Sarah Vaughn/Gabrielle Daniels
The Duets with B
(Sarah Vaughan and Billy Eckstine)
Discovery is a journey best shared
With another, over and over again,
Concluding from where they began
At the Apollo, deeply resonating
And with deeper gratitude
Fresh terrain, even in a different key,
Can sometimes be illusory
But the quality rich in a bond
Of interpreting yearnings and hungers
Assuaged or disappointed
Never tepid and never searing
Within those standards and songbooks
Reliving attractions and conquests,
Joining and then parting
Of both Sassy and B
Friends unbroken from youth
Through highs and lows
For forty-seven years
Holding onto Fools
Send in the Clowns
Almost at the finish line
With this last second wind performance
Never bothered by smoke or strain
Or even age, that leveler of all
Great divas, cued for the end.
Never a small-town girl,
Her rich renditions have been masks
Not confessionals for fools. Personas painted,
Embroidered, embellished, or borrowed
Even with the fan of peacock feathers,
Presenting—over and over—
The genius we already knew that she was
Until they fell away, collapsed
On the ground,
Leaving her breathless
What did she want, truly,
And what did we get?
Every day, beyond the limits of
Entourages, audiences, children,
Lovers and friends rushing
To keep up, with her voice
Setting up her good times,
The period and
The comma of it,
Singing and being in love,
Singing and loving and
Singing and being loved,
At any price, even pushing
Real love away
In boredom. Not knowing
What was real anymore.
To be high, always in mid-air,
Is tempting Fate.
Sweating out the good stuff,
But leaving in the bad.
Even if you know that
You’ve picked the wrong door,
You keep on going anyway.
Sometimes without shoes,
Sometimes without light.
Two Kinds of Tenderly
It was love at second sight
For both of them
The music was always first, last
He was not always
Coming towards her, he was
Not even hovering. He was just there
At the right time, when she flowered.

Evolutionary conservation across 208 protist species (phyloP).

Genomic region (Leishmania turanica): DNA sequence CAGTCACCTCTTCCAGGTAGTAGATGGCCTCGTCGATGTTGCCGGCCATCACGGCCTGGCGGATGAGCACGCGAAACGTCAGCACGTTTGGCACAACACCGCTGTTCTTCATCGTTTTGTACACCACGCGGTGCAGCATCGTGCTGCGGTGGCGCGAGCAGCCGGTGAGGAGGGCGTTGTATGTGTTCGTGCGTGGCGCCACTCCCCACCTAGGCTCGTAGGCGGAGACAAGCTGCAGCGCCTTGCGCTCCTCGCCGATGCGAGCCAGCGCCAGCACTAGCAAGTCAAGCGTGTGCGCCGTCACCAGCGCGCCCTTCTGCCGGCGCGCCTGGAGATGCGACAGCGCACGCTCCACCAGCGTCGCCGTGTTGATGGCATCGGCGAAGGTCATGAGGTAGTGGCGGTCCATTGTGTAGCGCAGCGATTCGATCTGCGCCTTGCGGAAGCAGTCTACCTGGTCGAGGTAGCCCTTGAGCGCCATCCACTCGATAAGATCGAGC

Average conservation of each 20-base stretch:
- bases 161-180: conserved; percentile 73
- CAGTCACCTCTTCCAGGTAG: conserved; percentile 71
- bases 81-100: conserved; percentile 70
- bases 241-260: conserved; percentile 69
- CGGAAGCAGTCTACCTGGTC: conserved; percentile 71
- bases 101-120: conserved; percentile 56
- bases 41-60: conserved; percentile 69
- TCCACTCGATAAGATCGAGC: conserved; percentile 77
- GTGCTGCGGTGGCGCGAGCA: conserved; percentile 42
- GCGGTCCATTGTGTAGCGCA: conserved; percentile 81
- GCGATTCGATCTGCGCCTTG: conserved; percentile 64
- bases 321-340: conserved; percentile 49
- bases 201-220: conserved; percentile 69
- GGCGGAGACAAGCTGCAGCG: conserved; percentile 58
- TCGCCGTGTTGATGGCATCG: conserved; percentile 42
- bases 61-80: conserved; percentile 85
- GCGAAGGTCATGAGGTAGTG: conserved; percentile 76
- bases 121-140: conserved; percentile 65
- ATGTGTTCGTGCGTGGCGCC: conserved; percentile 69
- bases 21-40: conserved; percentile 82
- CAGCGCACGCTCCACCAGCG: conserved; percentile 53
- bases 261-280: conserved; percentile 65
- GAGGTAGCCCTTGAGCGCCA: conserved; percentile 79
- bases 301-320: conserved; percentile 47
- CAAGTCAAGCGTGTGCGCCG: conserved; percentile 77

For her, George became the music made flesh
He enters the song with his horn, but his full
Big Band was more than just accompaniment.
They were like mash notes telling us
Of the new territory she had traversed
With George, over which the top-heavy strings
Layered and nearly overpowered the reeds
And the brass giving the lie to her voice.
And her voice was surprisingly deep,
A burnished contralto, it was said, even
A female baritone, as if she tried to translate maturity
From those late nights as No ‘Count Sarah
Hanging with the boys, like Dizzy and Bird
Drinking and smoking life into that phrasing.
When all her young life from 15
Onwards was work.Learning her craft
Straight from the musicians
There was no lipstick for a church girl,
Or sneaking the wrong color on her lips
That hardly complimented her.
She had no clue. She wasn’t even a girl then,
Her youth arrested, like a half note.
Careless, with a cigarette burn on
The back of her first evening dress
The boys bought for her first tour dates
Heedless, like a baby puking formula on
Their first good clothes
The music made her a woman
For just that moment on the bandstand.
A moment of smoke and steam,
Illumined and climaxed,
Until she stepped away
From the mic.
Come 1958, she speaks in a short film,
Revisiting her first solo hit, and I don’t
Recognize her voice, coming from that
Little woman. It was younger. How many takes
did the director ask for Sassy to get over
Her stage fright and sing?
By now, she has had enough
Of smoke masking for breath
She is divorcing George, breaking
The spell of music to transform her.
George who straightened her teeth,
Bought her clothes and took her
For unaccounted-for millions.
A manager for a husband or a lover
Is a pattern that she will repeat for
The rest of her life. She wanted the money
Near, and her loves nearer,
They came and went just the same.
Learning little from never singing a song
In the same way again.
There is no Big Band orchestra.
There is Cool Jazz, bare and direct
Stripped down, naked, unlike her gaze
That goes around the world and zig-zags
And she blinks, shy of the camera that follows
And doesn’t miss a thing. Her eyes searching,
It seems, for a focus, even from within.
Or perhaps, for her new man
To reassure her.
This version of the song
Is still slow danceable enough
For bodies to come together
Cheek to cheek, even in a tight space,
On purpose for the Fifties, but
It’s almost too slow, as if one
Is dragging a partner on the floor
Exhausted, for a prize.
She’s with her trio:
The same personnel that may have
Accompanied her at Mr. Kelly’s.
The vibratos are less flamboyant, yet
Accomplishing the work of the violins that lied
Only hinting at soaring divinity this time,
As Garroway called her. Her phrasing was
Muted, but deliberate,
As if each word was truth
And once upon a time, it was.